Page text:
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TlaAmin receives three parcels of land

Early transfer promotes economic development
Laura Walz

BC’s government has transferred three parcels of land to Tla’Amin (Sliammon) First Nation in advance of its treaty being implemented.

Mary Polak, minister of aboriginal relations and reconciliation, attended a community meeting in Tla’Amin on Friday, April 27, and officially announced the transfer. The three parcels, which total about 48.5 hectares, are:

• Oyster plant parcel: 0.16 hectares of filled foreshore adjacent to Tla’Amin-owned property at the end of Cannery Road on Okeover Inlet.

• Westview parcel: three district lots of approximately 48.3 hectares within the City of Powell River, bordered on the north by Tanner Avenue and Covey Road. The parcels are part of a much larger parcel of treaty land.

• Wharf Street: a parking lot at the intersection of Wharf Street and Willingdon Avenue, about 0.08 hectares.

The Sliammon First Nation Legacy Society will hold the land parcels until the effective date of the treaty. If the treaty is not ratified, the society would keep the parcels as private land.

“The Tla’Amin community has waited a long time for their treaty,” said Polak. “The early transfer of land under this agreement provides some tangible benefits today as the work continues toward ratification and implementation. The land we are transferring supports opportunities for Tla’Amin Nation to pursue community opportunities ahead of the treaty effective date.”

Tla’Amin Chief Clint Williams said the early transfer of the three parcels is a significant step on the road to treaty for the community. “These are tangible benefits that voters can point to as concrete examples of progress,” he said. “The lands were selected for their economic development potential and the early transfer will allow the people of Tla’Amin Nation to benefit from the value of the lands much sooner.”

Tla’Amin members who are eligible to vote will be casting their ballots on the treaty between June 8 and 16.

Roy Francis, Tla’Amin chief negotiator, said there are almost 600 eligible voters and people can still enrol. The approval threshold is 50 per cent plus one of all eligible voters, he explained. “It’s really important for us to get people out to the polls or get their ballots in,” he said. “It’s just not acceptable to not vote, so we’re going to be telephone canvassing, knocking on doors, encouraging people in every way we can to fill out their ballot and get it into the system.”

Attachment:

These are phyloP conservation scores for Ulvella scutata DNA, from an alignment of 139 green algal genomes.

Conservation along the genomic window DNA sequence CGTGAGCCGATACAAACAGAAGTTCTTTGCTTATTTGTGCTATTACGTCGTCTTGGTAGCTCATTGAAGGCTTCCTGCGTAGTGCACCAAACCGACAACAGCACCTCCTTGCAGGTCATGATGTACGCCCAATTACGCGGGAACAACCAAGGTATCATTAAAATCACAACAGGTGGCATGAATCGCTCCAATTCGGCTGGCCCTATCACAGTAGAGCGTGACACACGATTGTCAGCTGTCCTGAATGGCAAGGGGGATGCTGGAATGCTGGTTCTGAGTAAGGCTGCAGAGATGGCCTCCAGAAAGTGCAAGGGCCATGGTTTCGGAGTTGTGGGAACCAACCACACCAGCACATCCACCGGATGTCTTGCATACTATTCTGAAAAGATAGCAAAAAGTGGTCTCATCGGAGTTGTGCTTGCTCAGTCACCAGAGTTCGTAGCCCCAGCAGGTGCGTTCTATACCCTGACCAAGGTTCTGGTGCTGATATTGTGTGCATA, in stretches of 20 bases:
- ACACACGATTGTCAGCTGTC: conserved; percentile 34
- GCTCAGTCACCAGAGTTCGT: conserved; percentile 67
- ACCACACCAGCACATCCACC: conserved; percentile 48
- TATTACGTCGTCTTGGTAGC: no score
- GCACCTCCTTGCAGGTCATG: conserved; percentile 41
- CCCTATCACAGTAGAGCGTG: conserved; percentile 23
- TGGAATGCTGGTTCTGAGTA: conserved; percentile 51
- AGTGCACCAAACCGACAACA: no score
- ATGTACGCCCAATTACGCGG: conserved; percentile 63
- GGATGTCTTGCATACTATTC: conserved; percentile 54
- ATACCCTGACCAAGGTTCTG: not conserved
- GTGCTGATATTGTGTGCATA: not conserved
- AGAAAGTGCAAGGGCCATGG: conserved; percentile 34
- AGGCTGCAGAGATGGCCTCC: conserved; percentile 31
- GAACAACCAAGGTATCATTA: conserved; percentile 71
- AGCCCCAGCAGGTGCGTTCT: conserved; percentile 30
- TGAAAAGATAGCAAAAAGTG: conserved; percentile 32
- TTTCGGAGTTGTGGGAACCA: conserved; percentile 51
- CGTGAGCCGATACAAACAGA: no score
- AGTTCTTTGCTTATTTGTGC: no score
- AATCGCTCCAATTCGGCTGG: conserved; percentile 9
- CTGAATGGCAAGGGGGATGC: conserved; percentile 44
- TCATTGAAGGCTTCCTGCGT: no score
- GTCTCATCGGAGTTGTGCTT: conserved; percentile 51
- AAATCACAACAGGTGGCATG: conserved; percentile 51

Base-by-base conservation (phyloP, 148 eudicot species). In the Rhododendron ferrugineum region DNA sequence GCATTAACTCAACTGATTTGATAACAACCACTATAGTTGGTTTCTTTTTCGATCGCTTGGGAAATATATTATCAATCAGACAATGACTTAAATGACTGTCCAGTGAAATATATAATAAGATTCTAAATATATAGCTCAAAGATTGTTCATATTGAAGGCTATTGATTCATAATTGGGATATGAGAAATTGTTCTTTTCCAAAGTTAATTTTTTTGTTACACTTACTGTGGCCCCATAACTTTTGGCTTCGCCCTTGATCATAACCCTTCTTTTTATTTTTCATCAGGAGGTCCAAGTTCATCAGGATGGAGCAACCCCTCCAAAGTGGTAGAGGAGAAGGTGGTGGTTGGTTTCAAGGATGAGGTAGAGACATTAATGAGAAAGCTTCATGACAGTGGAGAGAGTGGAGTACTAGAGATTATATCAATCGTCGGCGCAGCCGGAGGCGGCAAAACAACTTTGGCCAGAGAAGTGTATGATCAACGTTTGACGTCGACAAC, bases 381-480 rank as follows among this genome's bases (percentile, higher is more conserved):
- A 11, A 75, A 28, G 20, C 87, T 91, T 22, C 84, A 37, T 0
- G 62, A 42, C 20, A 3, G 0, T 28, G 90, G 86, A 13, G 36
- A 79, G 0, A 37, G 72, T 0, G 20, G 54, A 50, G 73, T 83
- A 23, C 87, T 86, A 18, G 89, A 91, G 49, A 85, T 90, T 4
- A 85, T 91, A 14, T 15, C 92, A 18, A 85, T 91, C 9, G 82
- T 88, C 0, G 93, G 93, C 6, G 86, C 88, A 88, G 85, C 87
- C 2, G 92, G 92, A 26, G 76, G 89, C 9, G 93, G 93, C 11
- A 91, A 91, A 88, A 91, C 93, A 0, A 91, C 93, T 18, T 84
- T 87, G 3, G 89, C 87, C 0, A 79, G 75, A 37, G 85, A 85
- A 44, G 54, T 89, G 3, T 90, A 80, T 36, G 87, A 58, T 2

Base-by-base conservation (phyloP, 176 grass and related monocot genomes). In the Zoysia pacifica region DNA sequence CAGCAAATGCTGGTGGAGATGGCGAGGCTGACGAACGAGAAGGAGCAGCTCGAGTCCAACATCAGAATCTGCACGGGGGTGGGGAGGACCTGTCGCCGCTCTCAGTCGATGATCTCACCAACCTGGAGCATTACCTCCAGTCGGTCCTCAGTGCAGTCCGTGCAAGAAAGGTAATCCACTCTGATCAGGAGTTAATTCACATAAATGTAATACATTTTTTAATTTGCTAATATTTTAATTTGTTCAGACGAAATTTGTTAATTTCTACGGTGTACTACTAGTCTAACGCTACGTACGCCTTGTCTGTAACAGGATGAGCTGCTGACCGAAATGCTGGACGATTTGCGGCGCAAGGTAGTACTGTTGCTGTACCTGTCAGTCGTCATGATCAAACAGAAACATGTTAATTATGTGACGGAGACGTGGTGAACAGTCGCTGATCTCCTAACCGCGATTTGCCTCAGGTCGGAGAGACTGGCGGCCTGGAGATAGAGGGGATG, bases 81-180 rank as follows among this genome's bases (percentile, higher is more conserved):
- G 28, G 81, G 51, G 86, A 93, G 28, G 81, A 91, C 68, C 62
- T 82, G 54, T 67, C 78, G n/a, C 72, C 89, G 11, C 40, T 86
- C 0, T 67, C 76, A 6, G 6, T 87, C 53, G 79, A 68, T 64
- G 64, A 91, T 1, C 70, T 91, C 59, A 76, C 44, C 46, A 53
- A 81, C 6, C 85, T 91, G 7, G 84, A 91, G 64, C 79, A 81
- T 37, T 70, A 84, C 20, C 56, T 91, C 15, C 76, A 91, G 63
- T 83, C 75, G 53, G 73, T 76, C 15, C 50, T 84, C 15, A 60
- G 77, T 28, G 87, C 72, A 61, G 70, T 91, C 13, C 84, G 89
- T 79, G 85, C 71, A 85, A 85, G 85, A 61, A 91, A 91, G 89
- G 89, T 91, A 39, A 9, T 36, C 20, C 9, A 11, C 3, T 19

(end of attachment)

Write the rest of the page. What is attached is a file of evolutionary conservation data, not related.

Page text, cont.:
The final vote in Tla’Amin is on Saturday, June 16. Prior to that, there will be polling stations set up in Vancouver, Victoria and Tacoma. As well, mail-in ballots are being sent to eligible voters.

Provisions in the final agreement include: approximately 8,322 hectares of treaty settlement lands; approximately $29.7 million in capital transfers over 10 years; about $6.9 million in economic development funds; $250,000 for a fishing vessel fund; $1.7 million for the design and construction of an administration, culture and heritage building; about $663,000 annually for 50 years under a resource revenue sharing agreement; one-time federal funding of $4.6 million; ongoing federal funding of about $8 million a year for five years; ongoing provincial funding of about $446,000 a year for five years; forestry and fisheries allocations; and self-government, including law-making powers for matters related to lands, resources and other areas of governance.

During the community meeting, Angela Wesley, from the Maa-nulth First Nations, made a presentation about the first nation law-making process and John Jack, from the Huu-ay-aht First Nation, made another presentation about financial management and accountability.

Sherry Galligos, a Tla’Amin member, made lengthy statements opposing the treaty during the meeting as well.